Simon Davies who recently joined pig marketing company Thames Valley Cambac (TVC) sets out the challenges facing the agri-supply chain this year.
Currently, many sectors and individuals are balancing huge challenges and pressures, not least pig farmers who are questioning, now more than ever, where their value fits within the future of a supply chain currently being pushed to the limit.
Leaders and consumers need to be constantly reminded that farmers and supply chains are key workers and suppliers of our fuel and food, which has continued to be delivered during these unprecedented times.
Today’s challenges are further compounded for pig producers by rising costs and falling farm incomes. Without some balancing factors we will see more rapid pig sector rationalisation happening. This could well gain momentum when sow markets start to recover, which might take some time yet.
Even the more robust businesses will continue to find this road very bumpy unless the narrative becomes clearer – the truth is that further collaboration across the board is needed more now than ever.
Over a time when it seems we as consumers will have sensed very little change in basket prices, demand is reasonable, although the production workforce absences through the supply chain during Covid remains challenging.
Other key factors we shouldn’t lose focus on during these preoccupied times include industry age demographics, the buildings and skills shortage and the need to encourage more keen entrants and investors to see the sector as a real positive choice again, which it should be!
At a time of unprecedented political and global change, food is fundamental for everyone – when toilet rolls become consumers’ priority, it shows how people have become dependent on non-core products.
Leaders and influencers prioritise keeping food cost low, it now accounts for below 8% of disposable household incomes, allowing people to focus on the first half of this saying: “When people have food everything matters – when people haven’t got food, nothing else matters.”
Through working together on logical practical solutions, we might not ever experience the second half of the statement, but we mustn’t be complacent.
The pig industry has gone through much change – over the last five decades, our sow herd has dropped drop from around 1 million sows to around 400,000 – however, yields from the finished stock are around 25% higher today.
Farming has seen a huge dilution in consumer understanding of where and how our food is produced, as demonstrated by pig industry ambassadors engaging with schools and the public in recent times. On one occasion, a young teacher from an inner-city school asked in front of a primary class: “What part of the pig does lamb come from?’’ Scary!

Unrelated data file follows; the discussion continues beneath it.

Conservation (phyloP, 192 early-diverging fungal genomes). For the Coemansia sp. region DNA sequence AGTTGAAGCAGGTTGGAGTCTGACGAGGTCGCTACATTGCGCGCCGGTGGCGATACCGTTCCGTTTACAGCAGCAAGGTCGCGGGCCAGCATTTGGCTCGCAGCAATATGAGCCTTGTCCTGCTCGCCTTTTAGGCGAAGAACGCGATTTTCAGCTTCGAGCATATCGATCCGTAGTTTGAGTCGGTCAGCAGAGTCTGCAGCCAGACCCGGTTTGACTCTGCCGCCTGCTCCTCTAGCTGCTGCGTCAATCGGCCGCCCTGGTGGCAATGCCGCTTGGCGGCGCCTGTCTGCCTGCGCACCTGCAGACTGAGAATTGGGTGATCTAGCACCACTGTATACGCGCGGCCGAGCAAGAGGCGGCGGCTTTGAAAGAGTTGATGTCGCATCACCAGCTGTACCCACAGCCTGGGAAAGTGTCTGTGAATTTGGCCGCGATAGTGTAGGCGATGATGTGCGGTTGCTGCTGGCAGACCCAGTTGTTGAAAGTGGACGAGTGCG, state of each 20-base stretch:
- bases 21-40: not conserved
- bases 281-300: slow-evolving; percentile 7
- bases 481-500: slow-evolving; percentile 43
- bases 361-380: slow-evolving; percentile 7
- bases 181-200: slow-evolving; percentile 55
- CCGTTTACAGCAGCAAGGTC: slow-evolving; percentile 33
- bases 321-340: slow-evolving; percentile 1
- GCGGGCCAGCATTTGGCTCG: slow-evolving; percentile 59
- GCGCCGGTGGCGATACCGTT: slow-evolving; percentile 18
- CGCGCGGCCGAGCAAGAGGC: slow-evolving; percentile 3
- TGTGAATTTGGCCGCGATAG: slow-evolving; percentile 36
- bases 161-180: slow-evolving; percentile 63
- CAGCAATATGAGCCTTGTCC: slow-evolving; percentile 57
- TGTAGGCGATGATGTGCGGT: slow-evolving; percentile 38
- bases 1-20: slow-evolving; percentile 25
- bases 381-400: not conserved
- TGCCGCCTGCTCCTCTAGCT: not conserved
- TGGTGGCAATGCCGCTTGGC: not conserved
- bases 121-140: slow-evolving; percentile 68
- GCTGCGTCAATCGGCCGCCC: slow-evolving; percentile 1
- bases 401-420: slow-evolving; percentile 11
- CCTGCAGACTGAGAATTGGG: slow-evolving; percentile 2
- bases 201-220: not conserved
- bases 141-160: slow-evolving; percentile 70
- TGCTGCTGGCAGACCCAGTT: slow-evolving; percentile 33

This situation has been perpetuated by fast and plentiful food choices and attitudes contributing to today’s food availability and origins being overlooked at a cost.
I joined the pig industry more than 38 years ago as a very young man, before which I spent all my school holidays helping on the family farm, where my passion for the great outdoors and looking after animals was developed working alongside my Grandfather.
I still have a picture of him with an outdoor sow and litter in 1929, when he was only 19 years old. His key driver was foremost and humbly to provide for his family and then the local community.
His farming life spanned pre- and post war Britain over the time of food shortages, as our self-sufficiency levels became critically low, down to 30% at that time, highlighting our vulnerability should a challenge break out beyond the capability of leaders or government.
Today ‘local’ has extended to global to a much greater extent – however, it’s astonishing how much imported food was brought from New Zealand in wartime Britain.
Although most people today realise the importance of partnerships around the world, there is also real security and value for in all increasing our self-sufficiency levels in food production above the current level of just over half our requirements.
COVID has changed everyone’s outlooks in just over a year and brought more focus onto those we hold dear. In the future landscape for us all, and particularly for businesses facing massively increased pressures across the supply chain, pulling together must remain a fundamental key focus.
Joining with the TVC team, helping to continue to navigate through these tough times, is a privilege in further supporting our industry’s farmers, and continues my passion to provide that was passed onto me from my Grandfather.
I believe legacies are of huge importance – it’s of fundamental importance to us all that farmers prosper to provide and thrive.